Jason Preston has averaged more minutes than any Ohio player this season.

And last season.

And maybe ever.

Well, not quite — D.J. Cooper averaged 38 minutes per game in 2010. Preston has averaged 36.6 minutes nine games into the season. Before Ohio’s 90-51 win Wednesday over Rio Grande, Preston had played 120 minutes in the last three games. 

That means he did not leave the floor.

Preston was OK with that. He was fine, too, when coach Jeff Boals pulled Preston from the blowout against the RedStorm with ten minutes to play.

The sophomore point guard exited with 11 points and 13 assists, tying a career-high. He received a modest ovation from the crowd as he walked off the court and received a pat on the back from Boals before he was given a clean towel wrapped around a bottle of water from a team assistant.

Preston played 30 minutes against Rio Grande, but that probably felt much shorter compared to what he’s undertaken this season.

“We won by 40, so that’s always great,” Preston said. “I figured I’d probably be playing a lot.”

Ohio has had no choice but to play Preston for the near entirety of every game. Injuries to Ben Roderick, Miles Brown and Conner Murrell have kept the Bobcats’ depth at guard thin, but that has opened the door for a breakout season from Preston, who leads Ohio with 16.6 points per game.

His biggest improvement, perhaps, has been his passing game. His 8.7 assists per game leads Ohio and is a large leap from his 3.4 assists per game last season as a freshman. Preston was also thrusted into a heavy dose of playing time last season where he averaged 29.5 minutes per game under former coach Saul Phillips.

Preston’s improvement is exactly what Ohio needed to show early signs that it can still compete despite its young roster of eight freshman and new coach in Boals. The Bobcats have won against every team they should’ve beaten so far, and their three losses have come against Villanova, Baylor and Utah — all major college basketball programs.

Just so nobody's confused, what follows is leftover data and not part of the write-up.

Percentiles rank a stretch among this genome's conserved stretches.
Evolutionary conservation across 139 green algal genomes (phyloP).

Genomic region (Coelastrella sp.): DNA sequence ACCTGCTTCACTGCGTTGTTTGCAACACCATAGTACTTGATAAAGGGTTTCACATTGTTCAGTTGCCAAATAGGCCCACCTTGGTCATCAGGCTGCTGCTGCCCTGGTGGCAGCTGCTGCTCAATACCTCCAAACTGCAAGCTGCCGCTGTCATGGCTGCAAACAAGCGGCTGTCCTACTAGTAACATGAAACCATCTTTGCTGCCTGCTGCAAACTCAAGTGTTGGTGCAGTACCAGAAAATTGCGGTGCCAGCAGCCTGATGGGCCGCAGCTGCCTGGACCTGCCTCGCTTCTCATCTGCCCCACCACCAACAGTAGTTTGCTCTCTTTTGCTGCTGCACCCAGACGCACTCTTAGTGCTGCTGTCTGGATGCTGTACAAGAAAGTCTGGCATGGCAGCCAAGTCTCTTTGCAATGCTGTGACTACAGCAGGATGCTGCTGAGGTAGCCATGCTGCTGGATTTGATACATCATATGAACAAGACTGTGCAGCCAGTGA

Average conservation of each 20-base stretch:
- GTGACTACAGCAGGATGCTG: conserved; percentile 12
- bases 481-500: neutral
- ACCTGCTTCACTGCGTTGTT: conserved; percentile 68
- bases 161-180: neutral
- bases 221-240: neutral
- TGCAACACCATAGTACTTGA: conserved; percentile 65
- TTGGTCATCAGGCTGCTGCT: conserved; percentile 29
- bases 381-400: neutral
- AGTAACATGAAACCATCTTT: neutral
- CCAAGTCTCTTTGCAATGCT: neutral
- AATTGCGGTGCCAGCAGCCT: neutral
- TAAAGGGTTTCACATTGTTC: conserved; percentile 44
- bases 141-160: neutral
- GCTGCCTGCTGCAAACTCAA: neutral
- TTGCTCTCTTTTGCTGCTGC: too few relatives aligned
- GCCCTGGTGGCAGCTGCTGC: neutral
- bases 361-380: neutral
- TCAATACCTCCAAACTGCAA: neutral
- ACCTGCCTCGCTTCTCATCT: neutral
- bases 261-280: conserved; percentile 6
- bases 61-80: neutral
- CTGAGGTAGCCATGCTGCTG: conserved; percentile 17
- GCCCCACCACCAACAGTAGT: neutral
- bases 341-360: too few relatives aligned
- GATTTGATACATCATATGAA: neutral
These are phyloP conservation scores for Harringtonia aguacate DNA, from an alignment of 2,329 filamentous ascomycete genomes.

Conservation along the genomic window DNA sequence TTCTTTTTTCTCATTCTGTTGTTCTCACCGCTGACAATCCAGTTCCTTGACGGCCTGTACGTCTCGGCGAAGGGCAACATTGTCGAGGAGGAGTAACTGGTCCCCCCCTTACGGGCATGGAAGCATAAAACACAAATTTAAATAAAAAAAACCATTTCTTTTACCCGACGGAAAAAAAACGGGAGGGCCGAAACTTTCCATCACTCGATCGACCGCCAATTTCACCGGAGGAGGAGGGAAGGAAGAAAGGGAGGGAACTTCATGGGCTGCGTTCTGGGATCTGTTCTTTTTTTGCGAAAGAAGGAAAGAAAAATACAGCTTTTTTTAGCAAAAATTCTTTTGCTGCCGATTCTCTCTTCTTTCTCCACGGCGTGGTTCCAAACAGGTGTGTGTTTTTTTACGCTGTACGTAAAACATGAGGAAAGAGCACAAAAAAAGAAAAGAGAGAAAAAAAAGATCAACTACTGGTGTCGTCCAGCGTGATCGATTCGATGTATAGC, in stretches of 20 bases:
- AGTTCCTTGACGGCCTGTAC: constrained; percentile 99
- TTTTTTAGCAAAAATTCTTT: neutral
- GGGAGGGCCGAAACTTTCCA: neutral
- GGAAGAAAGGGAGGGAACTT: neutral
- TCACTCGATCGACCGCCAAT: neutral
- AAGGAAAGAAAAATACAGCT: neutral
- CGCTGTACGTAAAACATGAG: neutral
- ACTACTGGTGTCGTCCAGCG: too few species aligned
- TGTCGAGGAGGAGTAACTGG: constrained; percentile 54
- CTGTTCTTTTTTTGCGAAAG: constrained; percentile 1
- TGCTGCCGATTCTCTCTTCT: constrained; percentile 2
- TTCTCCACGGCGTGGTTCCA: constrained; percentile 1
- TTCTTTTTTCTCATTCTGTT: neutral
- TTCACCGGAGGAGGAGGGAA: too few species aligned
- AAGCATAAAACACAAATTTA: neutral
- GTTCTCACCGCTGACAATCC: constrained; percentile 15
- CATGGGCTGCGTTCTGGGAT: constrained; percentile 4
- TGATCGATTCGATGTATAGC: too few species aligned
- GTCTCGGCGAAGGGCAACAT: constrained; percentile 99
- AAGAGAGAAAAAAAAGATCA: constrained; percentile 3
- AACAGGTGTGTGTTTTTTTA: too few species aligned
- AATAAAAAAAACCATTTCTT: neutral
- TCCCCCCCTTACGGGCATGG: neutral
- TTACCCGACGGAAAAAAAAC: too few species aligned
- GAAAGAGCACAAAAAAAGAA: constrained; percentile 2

Things couldn’t be much smoother for Ohio, and that’s largely due to Preston.

“He’s conditioned to play 40 minutes,” Boals said. “He’s taking care of his body, good hydration, massages and treatment. He’s been a pro’s pro. He’s built for it, and we’re going to continue to ride him.”

Boals has statistical data to back up Preston’s top-notch conditioning. 

The Bobcats keep track of the heart rate of each player throughout practice. This past week in practice, Ohio did a full-court shooting drill meant to test the endurance of each player. 

The coaching staff monitored the heart rates for each player, and Preston was among the most level on the team.

That came as no surprise to Boals, who has played Preston for a full 40 minutes in five games this season.

“When you play that many minutes for multiple games, you kind of get used to it,” Boals said. “It’s tough if you haven’t been doing it, but that’s what he’s been doing.”

Preston, who gained 16 pounds in the offseason and looks noticeably more toned than a season ago, doesn’t care how his workload will look when Ohio’s injured players recover.

Boals, however, leaned into the mic and offered a quick response Wednesday when asked if he will decrease Preston’s workload at any point this season. 

He made sure to be clear: He wants Preston on the floor as much as possible regardless of how the roster looks.

“No,” Boals said with a smile. “He will play the same.”